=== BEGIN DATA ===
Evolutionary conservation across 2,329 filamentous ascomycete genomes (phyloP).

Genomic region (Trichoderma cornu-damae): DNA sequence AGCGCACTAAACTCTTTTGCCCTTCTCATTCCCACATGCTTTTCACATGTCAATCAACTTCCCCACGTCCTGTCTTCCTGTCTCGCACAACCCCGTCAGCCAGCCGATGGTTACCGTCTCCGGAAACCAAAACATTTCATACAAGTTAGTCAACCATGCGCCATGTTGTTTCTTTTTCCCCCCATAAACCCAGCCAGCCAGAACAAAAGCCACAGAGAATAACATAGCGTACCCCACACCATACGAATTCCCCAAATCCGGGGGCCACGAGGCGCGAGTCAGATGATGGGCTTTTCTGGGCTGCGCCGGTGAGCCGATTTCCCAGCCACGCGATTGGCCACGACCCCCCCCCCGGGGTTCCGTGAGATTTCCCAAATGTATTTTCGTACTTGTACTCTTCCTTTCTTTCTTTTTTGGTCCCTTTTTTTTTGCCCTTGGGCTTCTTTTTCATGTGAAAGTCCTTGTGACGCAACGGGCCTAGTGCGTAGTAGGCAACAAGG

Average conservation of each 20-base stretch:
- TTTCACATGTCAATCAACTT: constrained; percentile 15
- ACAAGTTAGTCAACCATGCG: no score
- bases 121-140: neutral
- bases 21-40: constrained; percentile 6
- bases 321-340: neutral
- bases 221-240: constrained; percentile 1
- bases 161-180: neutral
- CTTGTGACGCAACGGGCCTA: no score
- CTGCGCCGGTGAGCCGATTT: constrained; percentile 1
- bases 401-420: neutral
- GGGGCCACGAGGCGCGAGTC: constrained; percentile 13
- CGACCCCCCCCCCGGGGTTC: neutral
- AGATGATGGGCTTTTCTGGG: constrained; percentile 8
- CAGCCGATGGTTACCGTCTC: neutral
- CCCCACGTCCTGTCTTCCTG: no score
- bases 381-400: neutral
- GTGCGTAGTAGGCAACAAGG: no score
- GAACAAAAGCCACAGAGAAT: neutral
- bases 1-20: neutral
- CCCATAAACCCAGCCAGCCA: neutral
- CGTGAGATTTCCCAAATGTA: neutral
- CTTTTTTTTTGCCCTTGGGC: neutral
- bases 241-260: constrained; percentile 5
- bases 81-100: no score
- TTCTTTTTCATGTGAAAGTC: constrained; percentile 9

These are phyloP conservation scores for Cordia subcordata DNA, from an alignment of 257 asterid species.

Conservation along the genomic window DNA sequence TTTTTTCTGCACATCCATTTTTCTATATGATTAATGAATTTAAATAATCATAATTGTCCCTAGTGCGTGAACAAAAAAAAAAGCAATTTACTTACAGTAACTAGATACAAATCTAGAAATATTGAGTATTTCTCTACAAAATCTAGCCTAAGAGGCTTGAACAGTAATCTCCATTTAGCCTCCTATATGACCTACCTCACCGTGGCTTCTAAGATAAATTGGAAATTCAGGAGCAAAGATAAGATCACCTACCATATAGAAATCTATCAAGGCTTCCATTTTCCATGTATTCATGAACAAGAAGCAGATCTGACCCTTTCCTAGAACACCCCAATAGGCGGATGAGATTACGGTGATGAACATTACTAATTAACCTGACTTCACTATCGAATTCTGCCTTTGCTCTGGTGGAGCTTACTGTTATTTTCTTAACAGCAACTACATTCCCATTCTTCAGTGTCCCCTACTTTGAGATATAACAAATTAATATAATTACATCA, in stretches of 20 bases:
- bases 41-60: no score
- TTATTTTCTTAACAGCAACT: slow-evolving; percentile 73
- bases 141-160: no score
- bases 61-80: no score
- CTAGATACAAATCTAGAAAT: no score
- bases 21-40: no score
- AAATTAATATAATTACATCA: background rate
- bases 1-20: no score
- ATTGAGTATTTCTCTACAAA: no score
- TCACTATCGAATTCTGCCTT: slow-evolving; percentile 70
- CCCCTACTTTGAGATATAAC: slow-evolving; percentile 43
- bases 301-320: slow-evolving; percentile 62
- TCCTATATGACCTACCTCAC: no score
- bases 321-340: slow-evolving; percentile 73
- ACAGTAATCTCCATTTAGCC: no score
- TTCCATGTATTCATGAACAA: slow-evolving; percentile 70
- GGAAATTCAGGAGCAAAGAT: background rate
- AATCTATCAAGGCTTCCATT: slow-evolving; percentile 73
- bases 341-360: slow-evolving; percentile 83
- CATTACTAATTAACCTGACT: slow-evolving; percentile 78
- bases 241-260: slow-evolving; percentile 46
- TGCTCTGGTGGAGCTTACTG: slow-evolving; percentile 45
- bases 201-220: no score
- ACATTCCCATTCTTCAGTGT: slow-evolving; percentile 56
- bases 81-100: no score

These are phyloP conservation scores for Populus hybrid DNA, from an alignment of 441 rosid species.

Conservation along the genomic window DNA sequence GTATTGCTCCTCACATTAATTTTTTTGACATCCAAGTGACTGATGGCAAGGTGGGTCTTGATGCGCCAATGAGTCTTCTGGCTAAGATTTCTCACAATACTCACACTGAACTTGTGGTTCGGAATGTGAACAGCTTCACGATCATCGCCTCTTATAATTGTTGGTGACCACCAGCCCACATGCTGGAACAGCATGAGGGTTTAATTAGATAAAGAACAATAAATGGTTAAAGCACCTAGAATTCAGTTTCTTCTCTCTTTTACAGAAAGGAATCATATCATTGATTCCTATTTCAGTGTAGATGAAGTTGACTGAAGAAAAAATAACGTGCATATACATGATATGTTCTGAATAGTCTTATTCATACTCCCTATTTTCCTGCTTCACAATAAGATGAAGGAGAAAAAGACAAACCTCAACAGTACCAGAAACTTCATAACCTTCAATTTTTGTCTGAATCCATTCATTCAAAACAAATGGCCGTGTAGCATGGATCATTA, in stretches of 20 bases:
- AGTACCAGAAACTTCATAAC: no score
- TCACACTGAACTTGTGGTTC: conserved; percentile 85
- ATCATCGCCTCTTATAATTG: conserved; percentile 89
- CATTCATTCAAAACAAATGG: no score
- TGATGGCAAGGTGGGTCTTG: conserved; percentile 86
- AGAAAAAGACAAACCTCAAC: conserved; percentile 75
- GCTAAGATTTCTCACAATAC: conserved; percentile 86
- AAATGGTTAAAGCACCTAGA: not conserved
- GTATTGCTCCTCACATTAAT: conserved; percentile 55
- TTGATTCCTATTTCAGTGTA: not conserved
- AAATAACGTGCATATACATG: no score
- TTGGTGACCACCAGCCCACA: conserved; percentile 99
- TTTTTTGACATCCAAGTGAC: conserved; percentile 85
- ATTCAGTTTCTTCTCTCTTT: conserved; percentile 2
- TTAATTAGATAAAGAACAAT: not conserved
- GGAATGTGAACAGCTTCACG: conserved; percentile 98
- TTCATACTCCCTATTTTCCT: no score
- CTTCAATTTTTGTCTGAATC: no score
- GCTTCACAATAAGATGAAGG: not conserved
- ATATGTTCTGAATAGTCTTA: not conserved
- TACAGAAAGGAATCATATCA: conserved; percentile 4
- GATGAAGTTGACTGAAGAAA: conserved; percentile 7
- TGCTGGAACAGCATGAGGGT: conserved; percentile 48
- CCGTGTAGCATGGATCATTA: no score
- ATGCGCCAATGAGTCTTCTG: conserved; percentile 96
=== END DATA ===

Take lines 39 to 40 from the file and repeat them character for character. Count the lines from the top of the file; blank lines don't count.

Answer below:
- ATTGAGTATTTCTCTACAAA: no score
- TCACTATCGAATTCTGCCTT: slow-evolving; percentile 70